Transportation Infrastructure Issues Targeted in New NRC Climate Report

A new report from the National Research Council (NRC) warns that the nation’s transportation system – roads, ports, railroads, and airports – all stand to suffer substantial damage or destruction as a result of climate change.

Increased rain, more intense storms, ground thawing in Alaska, and rising sea level all are expected to take their heavy tolls. The report’s authors caution that those working on transportation infrastructure must ensure that the system operates and adapts as a network, with “redundancies” or alternative routes for railroads and highways in emergencies.

Such warnings have been published before. One prominent set of reports in 2001 was the “Climate Change and a Global City” series by Columbia University’s Earth Institute for the U.S. Global Change Research Program.

But this year the American public seems more primed to receive with open minds such technical assessments about how climate change will alter daily life throughout the United States. The media and the Web were abuzz with announcements of the NRC report. Some of the items made it sound as if no one had ever thought about these risks before, as in the brief on the environmental site grist.org echoing an Associated Press dispatch, saying, “Climate change is likely to wreak havoc on U.S. transportation infrastructure … think bridge joints weakened by too-high temperatures, flooded tunnels, shipping disrupted by heavy storms, roads threatened by erosion, and much, more more!”

The report (pdf) itself, “The Potential Impacts of Climate Change on U.S. Transportation,” prepared by the Transportation Research Board for NRC, part of the National Academy of Sciences, is a dry but eye-opening set of statistics and warnings. It is 218 pages long, reflecting the authors’ attempts to summarize the latest climate change science and to use recent historic storms to show that the transportation infrastructure should reinforce and prepare. Important points include that the coasts, with rising populations, are vulnerable, and that the nation’s transportation infrastructure was built on a set of old assumptions about weather patterns. The report notes also that policy makers should reconsider the common practice of abandoning old railroad routes, stressing the importance of having alternatives in emergencies.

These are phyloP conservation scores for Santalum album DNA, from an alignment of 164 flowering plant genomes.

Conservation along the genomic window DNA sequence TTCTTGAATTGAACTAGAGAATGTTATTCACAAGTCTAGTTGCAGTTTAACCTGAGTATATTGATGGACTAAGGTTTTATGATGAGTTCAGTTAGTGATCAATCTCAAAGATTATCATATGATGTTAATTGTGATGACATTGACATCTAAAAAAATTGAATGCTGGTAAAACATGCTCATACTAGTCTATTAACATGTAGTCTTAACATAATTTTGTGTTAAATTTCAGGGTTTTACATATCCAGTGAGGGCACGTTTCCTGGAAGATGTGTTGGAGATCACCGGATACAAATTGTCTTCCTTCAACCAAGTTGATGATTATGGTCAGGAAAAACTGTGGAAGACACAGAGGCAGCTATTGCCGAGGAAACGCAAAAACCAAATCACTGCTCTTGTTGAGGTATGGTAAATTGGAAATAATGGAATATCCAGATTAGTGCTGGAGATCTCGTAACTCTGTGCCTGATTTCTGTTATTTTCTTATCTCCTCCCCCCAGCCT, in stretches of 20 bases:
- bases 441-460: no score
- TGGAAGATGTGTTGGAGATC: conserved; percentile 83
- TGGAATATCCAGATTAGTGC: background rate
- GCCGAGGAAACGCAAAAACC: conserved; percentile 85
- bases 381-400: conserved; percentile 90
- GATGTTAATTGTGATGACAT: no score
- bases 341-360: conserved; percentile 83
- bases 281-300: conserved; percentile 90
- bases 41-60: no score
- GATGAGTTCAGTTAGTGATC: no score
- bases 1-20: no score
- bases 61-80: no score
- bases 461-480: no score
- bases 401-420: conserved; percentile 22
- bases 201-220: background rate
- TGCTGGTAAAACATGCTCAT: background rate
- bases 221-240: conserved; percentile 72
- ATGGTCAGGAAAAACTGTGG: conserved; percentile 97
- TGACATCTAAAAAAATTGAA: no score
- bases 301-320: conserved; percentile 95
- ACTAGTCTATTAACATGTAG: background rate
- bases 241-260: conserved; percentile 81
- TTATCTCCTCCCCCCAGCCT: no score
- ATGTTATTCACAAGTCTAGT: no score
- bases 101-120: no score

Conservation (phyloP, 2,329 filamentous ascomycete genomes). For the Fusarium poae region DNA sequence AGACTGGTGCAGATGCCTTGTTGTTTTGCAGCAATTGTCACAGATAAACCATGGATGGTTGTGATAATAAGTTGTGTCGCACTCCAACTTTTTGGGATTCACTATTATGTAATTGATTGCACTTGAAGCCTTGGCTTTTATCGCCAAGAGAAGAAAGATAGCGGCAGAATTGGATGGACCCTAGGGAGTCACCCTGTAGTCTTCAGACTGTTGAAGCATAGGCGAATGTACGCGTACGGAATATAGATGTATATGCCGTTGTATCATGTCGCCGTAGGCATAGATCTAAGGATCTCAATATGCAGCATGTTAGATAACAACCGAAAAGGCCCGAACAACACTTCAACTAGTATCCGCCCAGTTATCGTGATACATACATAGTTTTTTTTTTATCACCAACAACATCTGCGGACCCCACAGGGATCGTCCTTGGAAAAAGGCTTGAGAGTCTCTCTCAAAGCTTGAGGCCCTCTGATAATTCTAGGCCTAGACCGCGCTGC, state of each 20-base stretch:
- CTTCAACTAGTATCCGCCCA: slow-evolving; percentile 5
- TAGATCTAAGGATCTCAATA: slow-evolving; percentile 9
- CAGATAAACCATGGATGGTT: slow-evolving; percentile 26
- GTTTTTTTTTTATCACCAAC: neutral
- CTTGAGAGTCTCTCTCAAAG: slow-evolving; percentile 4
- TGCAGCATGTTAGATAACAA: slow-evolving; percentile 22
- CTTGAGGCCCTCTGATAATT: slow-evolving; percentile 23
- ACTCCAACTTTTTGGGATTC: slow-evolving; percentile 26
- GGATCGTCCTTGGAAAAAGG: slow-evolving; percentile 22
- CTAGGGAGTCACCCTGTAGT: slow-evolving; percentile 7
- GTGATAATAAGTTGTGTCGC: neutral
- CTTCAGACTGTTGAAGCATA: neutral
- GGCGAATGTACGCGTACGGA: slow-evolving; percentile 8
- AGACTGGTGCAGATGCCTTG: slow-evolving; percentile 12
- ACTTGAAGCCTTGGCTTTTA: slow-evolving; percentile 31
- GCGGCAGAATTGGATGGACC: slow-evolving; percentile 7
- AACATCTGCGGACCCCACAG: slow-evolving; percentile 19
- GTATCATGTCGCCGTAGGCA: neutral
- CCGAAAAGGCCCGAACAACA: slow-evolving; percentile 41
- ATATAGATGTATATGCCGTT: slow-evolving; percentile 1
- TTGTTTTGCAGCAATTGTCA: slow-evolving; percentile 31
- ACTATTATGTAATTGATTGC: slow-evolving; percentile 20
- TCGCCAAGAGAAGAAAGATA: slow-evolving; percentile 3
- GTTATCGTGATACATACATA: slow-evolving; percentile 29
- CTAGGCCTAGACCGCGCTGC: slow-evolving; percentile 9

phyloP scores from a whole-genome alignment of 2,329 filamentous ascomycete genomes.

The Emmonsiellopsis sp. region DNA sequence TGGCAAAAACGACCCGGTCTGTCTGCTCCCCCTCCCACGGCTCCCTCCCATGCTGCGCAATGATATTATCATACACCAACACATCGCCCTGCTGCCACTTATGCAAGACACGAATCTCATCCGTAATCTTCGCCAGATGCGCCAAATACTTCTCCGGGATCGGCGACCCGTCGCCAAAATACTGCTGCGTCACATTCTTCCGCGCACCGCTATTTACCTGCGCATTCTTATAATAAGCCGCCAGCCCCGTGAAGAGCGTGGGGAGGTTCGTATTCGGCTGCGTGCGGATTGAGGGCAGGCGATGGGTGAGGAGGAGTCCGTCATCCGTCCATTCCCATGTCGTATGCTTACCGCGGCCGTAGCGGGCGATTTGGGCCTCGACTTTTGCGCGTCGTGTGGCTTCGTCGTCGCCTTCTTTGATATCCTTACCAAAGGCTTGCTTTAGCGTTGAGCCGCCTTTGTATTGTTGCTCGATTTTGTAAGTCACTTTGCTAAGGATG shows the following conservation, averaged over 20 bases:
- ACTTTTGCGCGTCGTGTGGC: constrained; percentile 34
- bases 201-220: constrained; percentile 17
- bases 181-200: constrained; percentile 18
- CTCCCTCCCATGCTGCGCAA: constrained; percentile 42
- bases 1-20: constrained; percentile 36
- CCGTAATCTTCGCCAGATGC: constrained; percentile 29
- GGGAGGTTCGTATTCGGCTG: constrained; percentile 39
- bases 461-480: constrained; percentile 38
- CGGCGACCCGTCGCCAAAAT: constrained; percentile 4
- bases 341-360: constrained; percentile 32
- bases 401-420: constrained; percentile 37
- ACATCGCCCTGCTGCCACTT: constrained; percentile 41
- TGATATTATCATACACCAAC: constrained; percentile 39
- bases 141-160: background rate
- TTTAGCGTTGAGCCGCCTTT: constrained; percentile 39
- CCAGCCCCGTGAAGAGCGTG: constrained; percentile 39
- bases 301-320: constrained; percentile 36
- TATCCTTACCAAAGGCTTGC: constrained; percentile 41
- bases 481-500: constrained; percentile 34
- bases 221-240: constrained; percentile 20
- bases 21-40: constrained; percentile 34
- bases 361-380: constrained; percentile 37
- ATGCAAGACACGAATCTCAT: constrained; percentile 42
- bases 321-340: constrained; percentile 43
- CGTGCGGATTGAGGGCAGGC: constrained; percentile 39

The report brings up a little-discussed (among the general public) set of predictions that has been kicking around for years – that is, that the Arctic will be opened up for easy shipping routes. Stay tuned for more on that in the future.

The document does not tell public infrastructure leaders in any region exactly what they should do. However, the authors use several examples of extreme storms like Hurricane Katrina in Louisiana and high rains in Seattle and Boston to illustrate that no region will escape the changes to come.

Various news outlets reported on the study on March 11 and 12, including television, print, and web outlets. Most carried just short dispatches based on the National Academies press release or reprints of other reporting distributed through the Associated Press.

New York Times reporter Cornelia Dean wrote a more comprehensive piece, describing the transportation report and two other new reports on climate change and infrastructure: one about Miami Dade County, Florida, released last fall; and a government report now in draft form about sea-level rise.

Dean interviewed Henry G. Schwartz, Jr., the chairman of the National Research Council, who said that leaders should begin surveying their transportation networks because careful preparations will require many years and will be very costly, in the billions of dollars.

Associated Press reporter Randolph E. Schmid, in an article reprinted around the country, outlined the several conditions projected to increase – besides rising sea level and rising temperatures, more heat waves, rainstorms, and increased intensity of hurricanes. He reported that California will see more wildfires “that can destroy transportation infrastructure.”

Schmid’s AP piece does not get into the still-debated aspect of hurricane intensity. But he does mention the benefits that could result from the open seas for shipping in the Arctic.

The web-based watchdog climatesciencewatch.org did not carry news of the National Research Council report, but it recently has publicized what it says is the quiet release of another study, by the U.S. Department of Transportation, on how climate change will disrupt transportation in the Gulf Coast region. The group claimed that the government released the report quietly hoping that it would not gain much attention.

Christine Woodside

Christine Woodside is a freelance writer living in Deep River, Connecticut. She is a regular contributor to The Yale Forum. (E-mail: christine@yaleclimatemediaforum.org, Twitter: @chriswoodside)
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